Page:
By: India Weekly Staff
Reserve Bank of India governor Shaktikanta Das on Friday (17) cautioned banks against any excessive mismatches in their asset-liabilities front, saying both are detrimental to financial stability, which is evident from the ongoing crisis in the US banking sector where two mid-sized banks went belly up last week.
The ongoing crisis in the US banking sector drives home the importance of ensuring prudent asset liability management, robust risk management and sustainable growth in liabilities and assets; undertaking periodic stress tests; and building up capital buffers for any unanticipated future stress, Das said.
He was delivering the 17th KP Hormis (Federal Bank founder) commemorative lecture in Kochi in the southern state of Kerala
It can be noted that two mid-sized American banks (the startup sector-focused Silicon Valley Bank in California and a similar one in New York, the First Republic Bank) with over $200 billion (£164.2 billion) in balance sheets each went belly up.
Das, without naming any of these US banks, said on the face of it, one of them had unmanageable deposits in excess of their assets side business.
That bank invested the excess deposit money into government securities the value of them went down when the interest went up exorbitantly in the US as the Federal Reserve set out to contain inflation — at a four-decade high — and this forced the bank to sell the government securities at a heavy loss, leading to crisis, which forced its depositors to withdraw money, leading to a run on the bank and the eventual bankruptcy.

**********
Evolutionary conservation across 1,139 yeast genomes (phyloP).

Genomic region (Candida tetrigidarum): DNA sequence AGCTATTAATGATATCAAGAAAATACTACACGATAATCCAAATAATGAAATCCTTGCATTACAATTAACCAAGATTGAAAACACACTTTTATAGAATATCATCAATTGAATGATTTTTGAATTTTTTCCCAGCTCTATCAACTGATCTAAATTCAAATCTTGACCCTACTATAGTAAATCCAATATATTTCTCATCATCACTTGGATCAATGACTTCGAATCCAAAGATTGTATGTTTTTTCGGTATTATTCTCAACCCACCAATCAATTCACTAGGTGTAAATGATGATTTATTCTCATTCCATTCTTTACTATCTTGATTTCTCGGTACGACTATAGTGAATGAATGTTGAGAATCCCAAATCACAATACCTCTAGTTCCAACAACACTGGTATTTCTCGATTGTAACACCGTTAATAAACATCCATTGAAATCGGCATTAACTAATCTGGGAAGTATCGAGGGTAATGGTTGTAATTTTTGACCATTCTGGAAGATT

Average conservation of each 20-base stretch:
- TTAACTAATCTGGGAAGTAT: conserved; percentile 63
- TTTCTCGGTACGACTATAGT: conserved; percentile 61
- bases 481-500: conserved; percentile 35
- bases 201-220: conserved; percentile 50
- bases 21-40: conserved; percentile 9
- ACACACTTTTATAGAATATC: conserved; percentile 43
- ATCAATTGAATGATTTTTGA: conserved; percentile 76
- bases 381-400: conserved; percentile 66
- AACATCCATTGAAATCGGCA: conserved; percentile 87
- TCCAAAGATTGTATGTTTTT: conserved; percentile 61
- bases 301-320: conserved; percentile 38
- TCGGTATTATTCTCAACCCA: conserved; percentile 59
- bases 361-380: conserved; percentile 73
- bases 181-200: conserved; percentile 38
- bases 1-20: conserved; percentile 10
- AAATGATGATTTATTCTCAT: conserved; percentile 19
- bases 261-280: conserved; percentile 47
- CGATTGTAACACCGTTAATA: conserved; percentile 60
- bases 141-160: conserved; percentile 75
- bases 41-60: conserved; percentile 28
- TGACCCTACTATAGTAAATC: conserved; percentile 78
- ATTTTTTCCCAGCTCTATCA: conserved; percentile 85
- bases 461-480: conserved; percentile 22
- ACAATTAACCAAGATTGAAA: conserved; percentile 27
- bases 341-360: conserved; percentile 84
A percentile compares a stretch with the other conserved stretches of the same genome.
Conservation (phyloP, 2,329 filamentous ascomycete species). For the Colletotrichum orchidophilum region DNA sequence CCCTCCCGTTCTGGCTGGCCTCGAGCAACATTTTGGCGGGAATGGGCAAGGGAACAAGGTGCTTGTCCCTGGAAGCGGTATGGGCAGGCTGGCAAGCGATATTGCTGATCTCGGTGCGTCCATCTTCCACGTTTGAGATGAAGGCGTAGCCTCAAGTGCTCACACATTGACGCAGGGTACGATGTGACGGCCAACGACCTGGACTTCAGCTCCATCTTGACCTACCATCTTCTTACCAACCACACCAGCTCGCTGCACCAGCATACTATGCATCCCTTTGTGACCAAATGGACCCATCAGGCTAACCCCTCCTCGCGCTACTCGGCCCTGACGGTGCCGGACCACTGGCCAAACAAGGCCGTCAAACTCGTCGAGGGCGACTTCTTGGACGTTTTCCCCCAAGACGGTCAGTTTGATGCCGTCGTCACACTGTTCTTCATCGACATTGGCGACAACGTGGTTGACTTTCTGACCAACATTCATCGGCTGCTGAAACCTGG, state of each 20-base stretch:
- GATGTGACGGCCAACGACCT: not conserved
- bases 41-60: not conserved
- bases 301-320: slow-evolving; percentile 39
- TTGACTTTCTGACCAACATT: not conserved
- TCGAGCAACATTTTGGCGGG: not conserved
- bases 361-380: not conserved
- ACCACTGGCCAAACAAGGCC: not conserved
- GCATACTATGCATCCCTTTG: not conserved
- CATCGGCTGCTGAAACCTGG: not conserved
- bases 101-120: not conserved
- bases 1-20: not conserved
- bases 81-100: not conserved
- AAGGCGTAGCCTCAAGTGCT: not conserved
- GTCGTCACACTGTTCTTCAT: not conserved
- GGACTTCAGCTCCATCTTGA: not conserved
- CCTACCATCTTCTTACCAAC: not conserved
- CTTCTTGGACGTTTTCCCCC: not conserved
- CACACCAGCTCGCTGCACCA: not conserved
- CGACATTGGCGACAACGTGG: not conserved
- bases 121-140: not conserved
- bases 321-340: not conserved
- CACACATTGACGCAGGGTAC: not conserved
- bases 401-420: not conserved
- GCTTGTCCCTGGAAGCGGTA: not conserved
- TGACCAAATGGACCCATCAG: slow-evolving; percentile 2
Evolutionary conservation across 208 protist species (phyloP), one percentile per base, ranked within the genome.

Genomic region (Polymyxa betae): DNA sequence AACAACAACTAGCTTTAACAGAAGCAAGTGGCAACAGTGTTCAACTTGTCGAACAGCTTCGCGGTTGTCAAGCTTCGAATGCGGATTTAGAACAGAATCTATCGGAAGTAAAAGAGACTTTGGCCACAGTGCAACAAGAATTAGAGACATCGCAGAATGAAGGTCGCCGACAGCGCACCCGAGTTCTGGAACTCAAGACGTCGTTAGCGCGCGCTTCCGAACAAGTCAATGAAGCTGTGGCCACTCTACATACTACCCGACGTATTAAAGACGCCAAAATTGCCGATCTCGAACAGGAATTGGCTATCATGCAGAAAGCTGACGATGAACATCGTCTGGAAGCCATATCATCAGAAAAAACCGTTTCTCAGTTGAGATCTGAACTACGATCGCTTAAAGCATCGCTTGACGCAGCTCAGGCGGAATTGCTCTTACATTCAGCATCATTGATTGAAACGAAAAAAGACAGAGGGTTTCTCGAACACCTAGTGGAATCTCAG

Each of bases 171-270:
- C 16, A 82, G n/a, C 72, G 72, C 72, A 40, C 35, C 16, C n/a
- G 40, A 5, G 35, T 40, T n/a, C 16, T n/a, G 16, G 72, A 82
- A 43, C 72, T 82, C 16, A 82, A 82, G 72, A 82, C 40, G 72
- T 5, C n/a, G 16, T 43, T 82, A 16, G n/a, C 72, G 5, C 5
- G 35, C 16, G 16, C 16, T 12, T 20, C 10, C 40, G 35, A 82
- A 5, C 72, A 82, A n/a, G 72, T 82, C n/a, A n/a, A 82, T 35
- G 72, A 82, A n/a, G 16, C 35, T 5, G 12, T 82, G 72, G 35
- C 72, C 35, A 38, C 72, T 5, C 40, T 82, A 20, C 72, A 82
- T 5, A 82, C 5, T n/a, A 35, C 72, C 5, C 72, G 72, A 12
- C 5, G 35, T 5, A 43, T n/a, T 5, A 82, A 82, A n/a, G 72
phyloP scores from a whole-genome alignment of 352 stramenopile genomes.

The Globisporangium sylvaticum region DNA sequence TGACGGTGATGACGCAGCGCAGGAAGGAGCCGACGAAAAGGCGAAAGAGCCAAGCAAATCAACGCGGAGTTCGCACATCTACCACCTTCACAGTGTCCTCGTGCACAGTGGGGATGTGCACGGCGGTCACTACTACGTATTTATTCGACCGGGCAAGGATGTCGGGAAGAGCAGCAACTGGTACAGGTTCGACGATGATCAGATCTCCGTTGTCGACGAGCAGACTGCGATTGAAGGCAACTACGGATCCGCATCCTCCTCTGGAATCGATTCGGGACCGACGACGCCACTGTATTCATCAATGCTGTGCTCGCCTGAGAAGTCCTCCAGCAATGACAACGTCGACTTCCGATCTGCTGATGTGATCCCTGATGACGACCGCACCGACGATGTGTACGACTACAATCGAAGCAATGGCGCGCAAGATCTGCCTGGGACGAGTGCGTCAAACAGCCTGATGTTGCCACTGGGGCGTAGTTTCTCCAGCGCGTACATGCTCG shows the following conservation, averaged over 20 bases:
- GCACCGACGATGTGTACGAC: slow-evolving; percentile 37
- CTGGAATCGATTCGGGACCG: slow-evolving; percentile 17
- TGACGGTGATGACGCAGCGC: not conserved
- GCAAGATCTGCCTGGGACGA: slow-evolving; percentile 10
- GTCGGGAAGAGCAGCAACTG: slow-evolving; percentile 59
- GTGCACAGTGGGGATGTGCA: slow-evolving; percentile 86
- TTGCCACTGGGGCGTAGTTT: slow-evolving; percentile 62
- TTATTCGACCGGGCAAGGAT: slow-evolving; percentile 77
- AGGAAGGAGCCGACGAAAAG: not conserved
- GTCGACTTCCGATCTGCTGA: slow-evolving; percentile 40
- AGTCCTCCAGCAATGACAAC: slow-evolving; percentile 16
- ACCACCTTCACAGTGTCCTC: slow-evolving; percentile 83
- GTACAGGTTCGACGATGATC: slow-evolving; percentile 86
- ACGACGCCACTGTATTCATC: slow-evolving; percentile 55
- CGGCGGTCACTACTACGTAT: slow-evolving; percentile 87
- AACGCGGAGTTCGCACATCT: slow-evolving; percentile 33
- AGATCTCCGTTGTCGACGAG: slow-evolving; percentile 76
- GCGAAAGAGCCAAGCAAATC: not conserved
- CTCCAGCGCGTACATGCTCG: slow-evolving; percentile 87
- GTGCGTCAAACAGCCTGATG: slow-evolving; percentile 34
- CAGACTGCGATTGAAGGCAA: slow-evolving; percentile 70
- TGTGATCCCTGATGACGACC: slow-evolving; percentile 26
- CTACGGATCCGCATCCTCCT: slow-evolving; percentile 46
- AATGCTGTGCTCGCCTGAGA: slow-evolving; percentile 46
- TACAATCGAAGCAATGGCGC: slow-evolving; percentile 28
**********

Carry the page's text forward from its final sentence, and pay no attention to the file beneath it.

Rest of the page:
The bank should have expected that interest rates will go up when inflation hit the roof, and the US Fed began to increase rates. This should have forced them to diversify their assets and also lower their deposits, he said.
The ongoing banking crisis in the US also speaks volumes that cryptocurrencies/ assets or the like can be a real danger to banks, whether directly or indirectly, said Das, who has been calling for a complete ban on such private digital money.
The Reserve Bank has taken the necessary steps in all these areas. The regulation and supervision of the financial sector and regulated entities have been suitably strengthened.
Reeling out the many regulatory and supervisory measures the central bank has taken in recent years, especially since the onset of the pandemic, Das said those steps include the implementation of leverage ratio (in June 2019), large exposures framework (in June 2019), guidelines on governance in commercial banks (in April 2021), guidelines on the securitisation of standard assets (in September 2021), the scale-based regulatory framework for NBFCs (in October 2021), revised regulatory framework for microfinance (in April 2022), revised regulatory framework (in July 2022) for urban cooperative banks and guidelines on digital lending issued in September 2022.
Simultaneously, he said, the RBI’s supervisory systems have been strengthened significantly in recent years through measures, which include a unified and harmonised supervisory approach for commercial banks, NBFCs and UCBs.
The frequency and intensity of on-site supervisory engagement are now based on the size as well as riskiness of the institutions. Off-site supervision has also become more intense and frequent, he said.
We’ve strengthened our engagement with the senior management and boards of banks. The focus is more on identifying the root cause of vulnerabilities, rather than dealing with the symptoms alone. We’ve also issued revised guidelines on oversight and assurance functions of financial entities using advanced data analytics to supplement our supervisory process, Das noted.